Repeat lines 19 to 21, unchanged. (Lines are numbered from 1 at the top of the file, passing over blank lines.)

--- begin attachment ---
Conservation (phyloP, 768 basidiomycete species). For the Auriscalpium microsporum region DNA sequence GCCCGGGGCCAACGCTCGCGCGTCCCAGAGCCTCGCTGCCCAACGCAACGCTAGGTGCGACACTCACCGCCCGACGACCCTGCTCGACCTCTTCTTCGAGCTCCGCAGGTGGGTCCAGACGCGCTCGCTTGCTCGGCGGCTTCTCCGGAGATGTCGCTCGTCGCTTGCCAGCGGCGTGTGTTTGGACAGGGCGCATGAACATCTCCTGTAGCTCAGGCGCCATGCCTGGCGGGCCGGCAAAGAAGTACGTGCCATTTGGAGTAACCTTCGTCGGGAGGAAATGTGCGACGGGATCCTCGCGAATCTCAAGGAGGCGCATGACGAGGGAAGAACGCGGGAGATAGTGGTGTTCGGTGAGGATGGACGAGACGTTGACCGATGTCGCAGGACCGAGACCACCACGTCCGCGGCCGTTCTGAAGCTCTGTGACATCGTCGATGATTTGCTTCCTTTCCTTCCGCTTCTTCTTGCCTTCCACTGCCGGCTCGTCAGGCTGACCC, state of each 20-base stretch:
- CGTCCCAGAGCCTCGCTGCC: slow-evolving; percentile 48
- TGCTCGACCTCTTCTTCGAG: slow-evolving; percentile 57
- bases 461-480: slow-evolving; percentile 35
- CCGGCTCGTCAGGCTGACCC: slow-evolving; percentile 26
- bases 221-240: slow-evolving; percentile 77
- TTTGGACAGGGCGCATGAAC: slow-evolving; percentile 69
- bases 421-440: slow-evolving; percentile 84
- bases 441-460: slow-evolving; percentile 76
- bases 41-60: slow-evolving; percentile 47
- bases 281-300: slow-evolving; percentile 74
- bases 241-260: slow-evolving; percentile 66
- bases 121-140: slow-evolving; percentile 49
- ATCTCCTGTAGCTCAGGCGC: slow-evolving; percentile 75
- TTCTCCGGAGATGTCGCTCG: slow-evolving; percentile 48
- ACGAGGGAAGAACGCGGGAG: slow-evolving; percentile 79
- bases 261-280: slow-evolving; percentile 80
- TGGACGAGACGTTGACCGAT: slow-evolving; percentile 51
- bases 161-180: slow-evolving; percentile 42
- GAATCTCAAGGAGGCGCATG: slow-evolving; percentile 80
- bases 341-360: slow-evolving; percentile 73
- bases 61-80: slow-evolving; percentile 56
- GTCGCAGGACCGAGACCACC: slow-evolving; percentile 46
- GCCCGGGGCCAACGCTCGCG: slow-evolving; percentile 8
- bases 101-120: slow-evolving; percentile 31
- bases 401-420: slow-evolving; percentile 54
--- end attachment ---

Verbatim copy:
- bases 161-180: slow-evolving; percentile 42
- GAATCTCAAGGAGGCGCATG: slow-evolving; percentile 80
- bases 341-360: slow-evolving; percentile 73